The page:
Catherine of Valois, Dowager Queen of England, was the beautiful daughter of King Charles VI of France and Queen Isabeau of Bavaria. Catherine’s first husband was Henry V (House of Lancaster), King of England. When Henry V married the French Princess he was named the heir of Charles VI. The marriage was political in nature, as Charles VI wanted Henry V, who claimed the crown of France, to cease his invasions of France. However, it is known that Henry V was smitten with Catherine. Catherine went to England with her husband, was crowned, and Henry V returned to France to keep an eye on his future Kingdom. They had one son named Henry. The King never set eyes on his son, as he died while in France soon after Catherine gave birth to him. The baby was now King of England and young Catherine a very beautiful widow. Not long after that, the baby became King of France after Charles VI died.
The Duke of Gloucester, Catherine’s brother in law, was Lord Protector until Henry VI became of age. As Henry VI and his mother were close, the Duke needed a way to control the Dowager Queen and any others who would hope to influence her. He passed a law stating that the Dowager Queen could not remarry without the King’s permission, or the husband would forfeit all his titles and estates to the crown. Also, the King could not give that permission until he came of age. In other words, the Duke controlled when Catherine would remarry. It pleased him that she not remarry at all so a step-father could not influence the King. No matter how beautiful the Dowager Queen was, no nobleman was willing to lose his heritage over her. As young as the King was, the Queen would have to wait a very long time for her son’s permission to remarry.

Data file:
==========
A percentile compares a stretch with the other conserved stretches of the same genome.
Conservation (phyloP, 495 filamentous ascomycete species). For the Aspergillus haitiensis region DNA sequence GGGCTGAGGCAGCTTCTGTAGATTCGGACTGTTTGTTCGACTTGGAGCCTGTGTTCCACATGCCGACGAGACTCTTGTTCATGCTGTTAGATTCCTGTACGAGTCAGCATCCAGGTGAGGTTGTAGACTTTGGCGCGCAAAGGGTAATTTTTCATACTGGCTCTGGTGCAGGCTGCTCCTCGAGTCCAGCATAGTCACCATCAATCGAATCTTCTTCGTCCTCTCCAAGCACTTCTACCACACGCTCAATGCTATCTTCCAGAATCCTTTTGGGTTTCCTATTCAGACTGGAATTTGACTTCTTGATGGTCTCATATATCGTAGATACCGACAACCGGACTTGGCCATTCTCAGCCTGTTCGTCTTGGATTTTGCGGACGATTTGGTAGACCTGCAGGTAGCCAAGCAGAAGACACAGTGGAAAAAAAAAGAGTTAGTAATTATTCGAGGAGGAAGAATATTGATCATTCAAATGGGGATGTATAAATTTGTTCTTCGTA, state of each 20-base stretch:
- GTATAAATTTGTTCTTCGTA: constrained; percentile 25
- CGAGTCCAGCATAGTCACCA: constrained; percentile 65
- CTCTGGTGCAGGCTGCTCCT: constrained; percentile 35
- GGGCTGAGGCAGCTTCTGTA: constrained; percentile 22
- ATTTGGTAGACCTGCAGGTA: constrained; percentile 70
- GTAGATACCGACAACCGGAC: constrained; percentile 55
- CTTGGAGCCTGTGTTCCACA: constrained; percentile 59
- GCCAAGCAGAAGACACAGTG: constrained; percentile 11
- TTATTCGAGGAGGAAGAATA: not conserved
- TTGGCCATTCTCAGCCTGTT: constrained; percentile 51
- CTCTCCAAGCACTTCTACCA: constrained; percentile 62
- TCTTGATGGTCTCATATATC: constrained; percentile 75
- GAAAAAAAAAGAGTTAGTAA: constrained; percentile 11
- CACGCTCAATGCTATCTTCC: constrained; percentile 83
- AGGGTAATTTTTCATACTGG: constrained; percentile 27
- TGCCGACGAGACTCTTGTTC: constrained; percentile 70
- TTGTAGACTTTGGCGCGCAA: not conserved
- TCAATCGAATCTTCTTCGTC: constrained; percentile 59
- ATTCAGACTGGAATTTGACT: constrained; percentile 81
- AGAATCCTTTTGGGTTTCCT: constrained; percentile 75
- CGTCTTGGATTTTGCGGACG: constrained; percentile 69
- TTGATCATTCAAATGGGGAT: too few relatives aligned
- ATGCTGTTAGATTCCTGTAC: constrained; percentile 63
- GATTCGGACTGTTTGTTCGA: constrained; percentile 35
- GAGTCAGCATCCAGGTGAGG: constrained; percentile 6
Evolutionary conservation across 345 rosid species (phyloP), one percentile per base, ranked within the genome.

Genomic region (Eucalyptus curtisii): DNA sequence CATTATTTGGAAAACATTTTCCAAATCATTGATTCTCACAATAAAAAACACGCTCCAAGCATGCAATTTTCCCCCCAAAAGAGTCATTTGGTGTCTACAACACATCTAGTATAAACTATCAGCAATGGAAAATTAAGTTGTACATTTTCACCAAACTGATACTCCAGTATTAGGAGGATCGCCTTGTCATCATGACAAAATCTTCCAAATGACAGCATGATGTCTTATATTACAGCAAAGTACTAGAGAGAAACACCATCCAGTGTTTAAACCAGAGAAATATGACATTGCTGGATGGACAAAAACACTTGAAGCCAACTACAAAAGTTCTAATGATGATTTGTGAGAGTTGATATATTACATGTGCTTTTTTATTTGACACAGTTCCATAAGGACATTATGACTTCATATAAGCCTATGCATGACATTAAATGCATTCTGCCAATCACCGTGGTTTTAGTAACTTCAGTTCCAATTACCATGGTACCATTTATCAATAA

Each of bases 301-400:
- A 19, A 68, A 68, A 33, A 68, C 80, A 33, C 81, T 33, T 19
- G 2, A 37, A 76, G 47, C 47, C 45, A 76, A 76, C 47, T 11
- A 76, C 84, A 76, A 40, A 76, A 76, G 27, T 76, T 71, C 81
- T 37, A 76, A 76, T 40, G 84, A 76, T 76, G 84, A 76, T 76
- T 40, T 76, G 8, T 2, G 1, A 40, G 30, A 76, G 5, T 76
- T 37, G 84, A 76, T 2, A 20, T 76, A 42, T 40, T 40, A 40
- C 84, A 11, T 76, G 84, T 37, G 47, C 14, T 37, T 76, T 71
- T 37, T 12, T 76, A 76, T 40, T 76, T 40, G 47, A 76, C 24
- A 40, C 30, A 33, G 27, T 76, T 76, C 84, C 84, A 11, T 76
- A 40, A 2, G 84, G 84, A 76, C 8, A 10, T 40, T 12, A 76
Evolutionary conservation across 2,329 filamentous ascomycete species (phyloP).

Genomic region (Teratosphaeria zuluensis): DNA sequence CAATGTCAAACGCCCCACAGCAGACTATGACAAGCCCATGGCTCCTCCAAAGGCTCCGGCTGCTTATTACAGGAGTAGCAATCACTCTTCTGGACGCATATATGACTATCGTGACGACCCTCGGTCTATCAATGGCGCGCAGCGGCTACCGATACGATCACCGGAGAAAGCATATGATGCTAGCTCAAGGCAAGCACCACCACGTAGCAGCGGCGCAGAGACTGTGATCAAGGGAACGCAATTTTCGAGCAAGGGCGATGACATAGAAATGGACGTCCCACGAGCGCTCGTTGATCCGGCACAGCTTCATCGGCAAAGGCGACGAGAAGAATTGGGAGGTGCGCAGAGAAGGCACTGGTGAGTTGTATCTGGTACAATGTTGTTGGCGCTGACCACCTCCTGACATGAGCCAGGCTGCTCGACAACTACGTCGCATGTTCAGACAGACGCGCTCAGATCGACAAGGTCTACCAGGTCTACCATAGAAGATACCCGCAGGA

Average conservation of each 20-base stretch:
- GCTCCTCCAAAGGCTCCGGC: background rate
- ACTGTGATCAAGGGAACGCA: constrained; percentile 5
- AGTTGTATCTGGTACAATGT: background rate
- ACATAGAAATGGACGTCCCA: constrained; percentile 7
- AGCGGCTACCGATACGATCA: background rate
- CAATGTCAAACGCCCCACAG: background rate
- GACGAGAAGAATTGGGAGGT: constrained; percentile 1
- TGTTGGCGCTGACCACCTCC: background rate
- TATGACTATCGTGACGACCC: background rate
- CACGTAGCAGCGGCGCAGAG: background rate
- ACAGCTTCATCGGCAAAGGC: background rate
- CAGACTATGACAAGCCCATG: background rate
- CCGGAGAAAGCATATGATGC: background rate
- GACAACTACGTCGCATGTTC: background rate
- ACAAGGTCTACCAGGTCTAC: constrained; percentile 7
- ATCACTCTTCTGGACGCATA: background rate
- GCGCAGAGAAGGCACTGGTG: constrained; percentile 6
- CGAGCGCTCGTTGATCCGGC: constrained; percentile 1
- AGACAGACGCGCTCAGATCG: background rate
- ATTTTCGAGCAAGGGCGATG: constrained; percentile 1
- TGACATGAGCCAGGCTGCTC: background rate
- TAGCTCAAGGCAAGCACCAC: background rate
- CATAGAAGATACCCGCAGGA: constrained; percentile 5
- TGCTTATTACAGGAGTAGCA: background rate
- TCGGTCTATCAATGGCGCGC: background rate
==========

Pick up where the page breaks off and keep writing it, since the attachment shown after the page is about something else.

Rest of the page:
Catherine turned her attentions to Sir Owen Tudor, a Welsh knight in charge of her household. As a man with no titles and estates to lose, he cared nothing about the Duke’s law. Soon, Catherine found herself with child.
Catherine of Valois had undisputed Royal blood, Owen Tudor was said to have an ancient royal Welsh lineage. This is hard to say though, because when the Tudor’s came to throne, they may have tried to strengthen their claim by making their family seem more prestigious. There could have been some rewriting of family history (which was not unheard of) and some exaggeration.
Catherine and Owen had six children, four of them reached adult hood. There is no record of Catherine and Owen ever marrying, though given her station there may have been a secret wedding. Medieval noble women did not tend to live openly with lovers and have several children by them. This does not mean that her marriage would have been accepted by the Duke or the other nobility of the realm. It would have been scandalous either way, as Owen Tudor was a commoner. Either way her marriage would have been deemed invalid and her children tainted with the stigma of illegitimacy. Catherine and Owen seemed of the type to have not cared much. They probably only wanted to live in peace with each other and their family.
When Henry VI became of age, he treated his half brothers very well, granting them titles and estates. They were all fond of each other. Through Henry VI’s eldest half brother, Edmund Tudor, came Henry VII, the first Tudor king. Catherine of Valois was the paternal great-grandmother of Henry VIII.
Catherine of Valois possibly had a total of six children, and Owen Tudor possibly had a total of six children. With Catherine’s first husband Henry V, King of England she had:
Henry VI (1421-1471), King of England
With Owen Tudor she had:
Lord Edmund Tudor (1431-1456), 1st Earl of Richmond
Lord Jasper Tudor (1431-1495), 1st Duke of Bedford
Brother Edward Tudor (1432-1501), Monk at Westminster Abbey
Possible Daughter who became a nun (disputed)
Lady Margaret Tudor (1437-1437), died shortly after birth
Owen Tudor had one known illegitimate son:
Sir David Owen (1459-?)